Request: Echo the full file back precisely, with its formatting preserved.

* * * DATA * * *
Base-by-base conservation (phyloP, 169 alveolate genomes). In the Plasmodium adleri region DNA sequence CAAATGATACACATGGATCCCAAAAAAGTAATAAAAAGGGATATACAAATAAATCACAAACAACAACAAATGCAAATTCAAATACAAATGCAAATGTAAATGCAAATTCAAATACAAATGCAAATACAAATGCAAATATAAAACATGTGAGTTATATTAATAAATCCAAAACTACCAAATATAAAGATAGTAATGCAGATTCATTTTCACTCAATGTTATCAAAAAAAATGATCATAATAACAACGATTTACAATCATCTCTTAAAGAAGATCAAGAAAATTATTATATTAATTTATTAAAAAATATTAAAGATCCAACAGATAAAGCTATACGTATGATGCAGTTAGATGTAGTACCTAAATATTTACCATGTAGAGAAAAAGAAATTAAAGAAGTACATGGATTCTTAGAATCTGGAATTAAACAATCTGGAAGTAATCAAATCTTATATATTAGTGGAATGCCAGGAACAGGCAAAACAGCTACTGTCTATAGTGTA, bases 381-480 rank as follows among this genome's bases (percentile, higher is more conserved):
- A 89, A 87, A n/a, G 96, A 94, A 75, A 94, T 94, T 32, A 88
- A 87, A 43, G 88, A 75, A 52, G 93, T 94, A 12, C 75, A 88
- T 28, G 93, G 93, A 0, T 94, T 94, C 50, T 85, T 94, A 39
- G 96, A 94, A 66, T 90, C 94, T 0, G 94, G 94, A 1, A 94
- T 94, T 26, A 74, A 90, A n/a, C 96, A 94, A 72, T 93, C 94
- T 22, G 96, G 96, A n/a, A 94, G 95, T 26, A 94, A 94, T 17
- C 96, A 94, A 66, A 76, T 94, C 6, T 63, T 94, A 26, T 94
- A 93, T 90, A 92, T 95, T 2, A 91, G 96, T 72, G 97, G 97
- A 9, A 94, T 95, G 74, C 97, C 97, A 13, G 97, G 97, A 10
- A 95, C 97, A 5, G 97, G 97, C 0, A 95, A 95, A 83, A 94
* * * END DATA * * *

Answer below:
Base-by-base conservation (phyloP, 169 alveolate genomes). In the Plasmodium adleri region DNA sequence CAAATGATACACATGGATCCCAAAAAAGTAATAAAAAGGGATATACAAATAAATCACAAACAACAACAAATGCAAATTCAAATACAAATGCAAATGTAAATGCAAATTCAAATACAAATGCAAATACAAATGCAAATATAAAACATGTGAGTTATATTAATAAATCCAAAACTACCAAATATAAAGATAGTAATGCAGATTCATTTTCACTCAATGTTATCAAAAAAAATGATCATAATAACAACGATTTACAATCATCTCTTAAAGAAGATCAAGAAAATTATTATATTAATTTATTAAAAAATATTAAAGATCCAACAGATAAAGCTATACGTATGATGCAGTTAGATGTAGTACCTAAATATTTACCATGTAGAGAAAAAGAAATTAAAGAAGTACATGGATTCTTAGAATCTGGAATTAAACAATCTGGAAGTAATCAAATCTTATATATTAGTGGAATGCCAGGAACAGGCAAAACAGCTACTGTCTATAGTGTA, bases 381-480 rank as follows among this genome's bases (percentile, higher is more conserved):
- A 89, A 87, A n/a, G 96, A 94, A 75, A 94, T 94, T 32, A 88
- A 87, A 43, G 88, A 75, A 52, G 93, T 94, A 12, C 75, A 88
- T 28, G 93, G 93, A 0, T 94, T 94, C 50, T 85, T 94, A 39
- G 96, A 94, A 66, T 90, C 94, T 0, G 94, G 94, A 1, A 94
- T 94, T 26, A 74, A 90, A n/a, C 96, A 94, A 72, T 93, C 94
- T 22, G 96, G 96, A n/a, A 94, G 95, T 26, A 94, A 94, T 17
- C 96, A 94, A 66, A 76, T 94, C 6, T 63, T 94, A 26, T 94
- A 93, T 90, A 92, T 95, T 2, A 91, G 96, T 72, G 97, G 97
- A 9, A 94, T 95, G 74, C 97, C 97, A 13, G 97, G 97, A 10
- A 95, C 97, A 5, G 97, G 97, C 0, A 95, A 95, A 83, A 94